A recurring topic at this week’s SKS North America event has been around what is and isn’t working right now in the smart kitchen. As more devices come to market and product categories emerge, today’s home cook has seemingly limitless choice around how to make their cooking more connected. But as has been discussed at length this week, not all kitchen devices are actually useful, and the challenge for smart kitchen companies now is to make solutions potential customers would actually find useful for their lives. I use the word “solutions” intentionally, because a major takeaway from this year’s conference is that the smart kitchen is no longer just about devices.

The Spoon’s Mike Wolf discussed just that onstage today with Nick Holzherr, head of Whisk for Samsung, Mario Pieper, Chief Digital Officer for BSH Appliances, and Joe Ray of Wired. One of the major takeaways from the panel was the need for companies, whether they’re making hardware or software, to focus on creating and selling an experience, not a product or service.

BSH has been tackling this issue for a few years now, evolving from a company that sells appliances to one combining hardware and software. Onstage at SKS, Pieper suggested that companies pay particular attention to which appliances tend to bring out a strong emotional response from the user. For example, people are much more likely to be attached to the experience of making coffee versus loading a dishwasher, which is one of the reasons, Pieper said, BHS’s attempts to sell a connected version of a dishwasher didn’t take off.

For Whisk, improving the connected kitchen experience means competing companies need to work together more. In other words, to make the connected kitchen a more seamless experience, the industry players need to be more connected to one another, offering consumers recipes from multiple providers cooked on a mix of devices that are all compatible with one another. This approach, says Holzherr, is what can truly improve the customer journey from recipe to meal and increase the amount of time a user spends with any given device. Hypothetically, that means a Samsung device or recipe platform would be compatible with ones from LG or Whirlpool, creating a completely connected ecosystem. It’s a compelling vision, though the likelihood of major appliance-makers working side-by-side in perfect harmony seems doubtful at the moment.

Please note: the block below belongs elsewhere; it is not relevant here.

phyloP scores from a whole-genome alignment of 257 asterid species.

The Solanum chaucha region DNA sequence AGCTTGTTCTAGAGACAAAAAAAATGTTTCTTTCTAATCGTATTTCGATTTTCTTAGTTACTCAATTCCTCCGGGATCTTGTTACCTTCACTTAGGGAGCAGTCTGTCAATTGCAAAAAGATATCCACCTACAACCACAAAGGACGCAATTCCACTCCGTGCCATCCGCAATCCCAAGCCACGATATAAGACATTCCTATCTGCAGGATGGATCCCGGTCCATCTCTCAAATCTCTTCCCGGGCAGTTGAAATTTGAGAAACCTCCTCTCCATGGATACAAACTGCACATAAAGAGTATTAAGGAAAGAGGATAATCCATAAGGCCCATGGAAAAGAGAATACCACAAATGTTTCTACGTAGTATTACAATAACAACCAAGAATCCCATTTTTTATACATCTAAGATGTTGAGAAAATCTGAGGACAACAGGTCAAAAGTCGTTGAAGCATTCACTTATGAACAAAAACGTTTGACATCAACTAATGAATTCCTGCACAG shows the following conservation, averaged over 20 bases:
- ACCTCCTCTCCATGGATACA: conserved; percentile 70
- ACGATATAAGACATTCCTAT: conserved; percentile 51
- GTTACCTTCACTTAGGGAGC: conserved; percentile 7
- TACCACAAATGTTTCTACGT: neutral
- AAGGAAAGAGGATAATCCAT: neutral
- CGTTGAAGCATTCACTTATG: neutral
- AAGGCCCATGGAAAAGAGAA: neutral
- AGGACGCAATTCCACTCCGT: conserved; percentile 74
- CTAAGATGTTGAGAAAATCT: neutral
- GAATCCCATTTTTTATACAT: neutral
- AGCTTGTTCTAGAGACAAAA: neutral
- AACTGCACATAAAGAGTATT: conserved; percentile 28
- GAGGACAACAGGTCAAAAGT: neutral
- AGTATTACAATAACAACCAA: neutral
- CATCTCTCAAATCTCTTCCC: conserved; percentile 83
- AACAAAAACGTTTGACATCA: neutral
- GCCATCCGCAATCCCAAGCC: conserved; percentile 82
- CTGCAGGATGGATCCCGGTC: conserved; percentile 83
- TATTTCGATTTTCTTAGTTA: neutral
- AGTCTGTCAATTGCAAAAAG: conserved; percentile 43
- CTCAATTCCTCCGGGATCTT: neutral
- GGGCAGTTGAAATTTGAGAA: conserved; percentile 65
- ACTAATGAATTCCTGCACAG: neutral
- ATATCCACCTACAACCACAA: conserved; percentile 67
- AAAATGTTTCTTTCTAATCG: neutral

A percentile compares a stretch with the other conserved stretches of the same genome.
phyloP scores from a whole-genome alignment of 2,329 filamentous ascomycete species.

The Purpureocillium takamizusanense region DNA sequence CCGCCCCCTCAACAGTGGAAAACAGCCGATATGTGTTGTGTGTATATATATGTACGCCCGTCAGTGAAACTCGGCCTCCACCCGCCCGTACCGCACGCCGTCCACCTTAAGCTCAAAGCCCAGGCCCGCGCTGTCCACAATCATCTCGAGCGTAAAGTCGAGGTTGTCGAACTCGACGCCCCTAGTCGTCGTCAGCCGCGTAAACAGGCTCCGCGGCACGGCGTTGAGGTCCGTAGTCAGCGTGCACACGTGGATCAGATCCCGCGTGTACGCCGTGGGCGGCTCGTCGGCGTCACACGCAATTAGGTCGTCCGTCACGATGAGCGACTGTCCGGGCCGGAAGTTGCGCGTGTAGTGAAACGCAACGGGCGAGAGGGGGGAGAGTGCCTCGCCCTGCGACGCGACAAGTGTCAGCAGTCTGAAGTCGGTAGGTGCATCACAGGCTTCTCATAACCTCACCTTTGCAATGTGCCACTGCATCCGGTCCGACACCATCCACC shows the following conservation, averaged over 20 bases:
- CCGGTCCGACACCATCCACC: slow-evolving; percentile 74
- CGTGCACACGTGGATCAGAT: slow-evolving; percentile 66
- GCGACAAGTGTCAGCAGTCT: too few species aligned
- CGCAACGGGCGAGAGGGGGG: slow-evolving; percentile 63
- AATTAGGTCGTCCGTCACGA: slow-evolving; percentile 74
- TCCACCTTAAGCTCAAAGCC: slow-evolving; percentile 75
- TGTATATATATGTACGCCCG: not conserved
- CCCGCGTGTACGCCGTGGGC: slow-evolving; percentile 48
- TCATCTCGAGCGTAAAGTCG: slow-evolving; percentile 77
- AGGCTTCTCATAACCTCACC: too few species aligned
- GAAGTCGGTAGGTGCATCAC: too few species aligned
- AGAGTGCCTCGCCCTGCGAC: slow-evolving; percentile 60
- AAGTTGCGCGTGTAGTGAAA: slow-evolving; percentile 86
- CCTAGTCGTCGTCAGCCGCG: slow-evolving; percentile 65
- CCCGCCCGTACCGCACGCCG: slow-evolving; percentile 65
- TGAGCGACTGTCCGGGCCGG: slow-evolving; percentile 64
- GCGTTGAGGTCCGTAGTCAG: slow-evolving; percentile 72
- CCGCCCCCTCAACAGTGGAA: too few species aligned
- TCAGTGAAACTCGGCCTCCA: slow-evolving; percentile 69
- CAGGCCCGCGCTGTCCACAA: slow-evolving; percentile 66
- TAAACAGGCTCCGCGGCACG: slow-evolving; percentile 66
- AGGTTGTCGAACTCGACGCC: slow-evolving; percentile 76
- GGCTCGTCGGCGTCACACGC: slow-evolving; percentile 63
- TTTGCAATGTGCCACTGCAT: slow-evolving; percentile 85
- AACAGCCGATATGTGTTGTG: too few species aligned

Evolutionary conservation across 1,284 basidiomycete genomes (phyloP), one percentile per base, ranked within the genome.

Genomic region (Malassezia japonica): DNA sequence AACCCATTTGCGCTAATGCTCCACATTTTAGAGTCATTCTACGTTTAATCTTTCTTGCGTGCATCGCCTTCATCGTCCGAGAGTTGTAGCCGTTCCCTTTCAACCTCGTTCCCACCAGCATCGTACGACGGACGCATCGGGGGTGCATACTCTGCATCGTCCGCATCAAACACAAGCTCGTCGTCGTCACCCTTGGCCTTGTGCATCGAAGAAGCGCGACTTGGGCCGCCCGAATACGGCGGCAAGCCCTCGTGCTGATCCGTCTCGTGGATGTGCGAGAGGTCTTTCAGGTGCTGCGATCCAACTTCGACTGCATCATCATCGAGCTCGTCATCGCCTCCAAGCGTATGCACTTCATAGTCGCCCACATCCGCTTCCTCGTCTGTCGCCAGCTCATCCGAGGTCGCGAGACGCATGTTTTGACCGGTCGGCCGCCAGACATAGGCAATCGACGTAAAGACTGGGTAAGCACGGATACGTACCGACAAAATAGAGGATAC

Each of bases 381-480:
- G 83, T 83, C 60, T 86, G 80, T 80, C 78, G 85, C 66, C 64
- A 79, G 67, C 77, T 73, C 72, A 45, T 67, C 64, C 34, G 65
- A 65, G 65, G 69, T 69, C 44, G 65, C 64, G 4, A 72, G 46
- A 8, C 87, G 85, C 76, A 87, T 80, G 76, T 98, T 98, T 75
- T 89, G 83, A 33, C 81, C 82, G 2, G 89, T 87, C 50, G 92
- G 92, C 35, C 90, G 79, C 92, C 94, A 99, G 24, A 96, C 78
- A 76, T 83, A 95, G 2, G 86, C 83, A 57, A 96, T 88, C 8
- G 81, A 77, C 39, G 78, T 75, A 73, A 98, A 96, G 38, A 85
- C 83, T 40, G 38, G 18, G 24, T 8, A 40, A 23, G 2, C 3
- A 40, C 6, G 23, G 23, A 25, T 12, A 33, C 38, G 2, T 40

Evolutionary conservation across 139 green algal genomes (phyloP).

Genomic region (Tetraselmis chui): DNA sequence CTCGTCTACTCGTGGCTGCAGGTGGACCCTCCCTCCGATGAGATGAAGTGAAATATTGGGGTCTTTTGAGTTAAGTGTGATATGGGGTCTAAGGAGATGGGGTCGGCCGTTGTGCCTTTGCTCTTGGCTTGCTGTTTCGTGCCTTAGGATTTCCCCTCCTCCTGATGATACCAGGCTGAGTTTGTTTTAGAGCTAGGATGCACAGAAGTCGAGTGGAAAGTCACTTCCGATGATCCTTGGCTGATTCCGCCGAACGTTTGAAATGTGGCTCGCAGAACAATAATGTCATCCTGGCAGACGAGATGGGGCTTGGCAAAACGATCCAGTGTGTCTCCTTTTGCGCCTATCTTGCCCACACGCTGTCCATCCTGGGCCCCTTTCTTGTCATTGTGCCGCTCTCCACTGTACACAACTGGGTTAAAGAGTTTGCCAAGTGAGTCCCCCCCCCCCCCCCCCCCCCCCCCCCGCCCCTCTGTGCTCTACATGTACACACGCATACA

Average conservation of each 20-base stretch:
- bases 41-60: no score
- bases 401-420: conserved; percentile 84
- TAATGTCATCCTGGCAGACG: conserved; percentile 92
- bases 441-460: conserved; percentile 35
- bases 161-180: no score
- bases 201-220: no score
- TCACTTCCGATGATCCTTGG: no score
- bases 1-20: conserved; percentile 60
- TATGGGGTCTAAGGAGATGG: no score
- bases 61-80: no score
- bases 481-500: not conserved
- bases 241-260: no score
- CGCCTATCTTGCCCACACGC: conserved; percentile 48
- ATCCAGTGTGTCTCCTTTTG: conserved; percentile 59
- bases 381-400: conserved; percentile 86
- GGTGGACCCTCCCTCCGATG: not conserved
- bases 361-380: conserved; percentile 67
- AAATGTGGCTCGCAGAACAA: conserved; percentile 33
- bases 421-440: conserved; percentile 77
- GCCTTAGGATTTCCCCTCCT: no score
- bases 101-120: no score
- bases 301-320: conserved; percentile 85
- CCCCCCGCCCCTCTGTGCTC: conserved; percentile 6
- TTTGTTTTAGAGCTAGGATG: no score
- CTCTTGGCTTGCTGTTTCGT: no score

In the meantime, one issue the smart kitchen continues to battle is too much tech actually making the home-cooking process more complicated, not less. Moving forward, smart kitchen solutions need to be solving actual problems in home cooking — food waste, for example — as opposed to being just tech for the sake of tech. Designing concepts around an experience rather than a gadget is one more step towards making the smart kitchen truly useful for the average consumer.

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Jenn is a writer and editor for The Spoon who covers restaurant tech and food delivery, developments in agriculture and indoor farming, and startup accelerators and incubators. On the side, she moonlights as a ghostwriter for tech industry executives and spends a lot of time on the road exploring food developments in more remote parts of the country. Previously, she was managing editor of Gigaom’s market research department and was once a competitive pinball player. Jenn splits her time between NYC and Nashville, TN.

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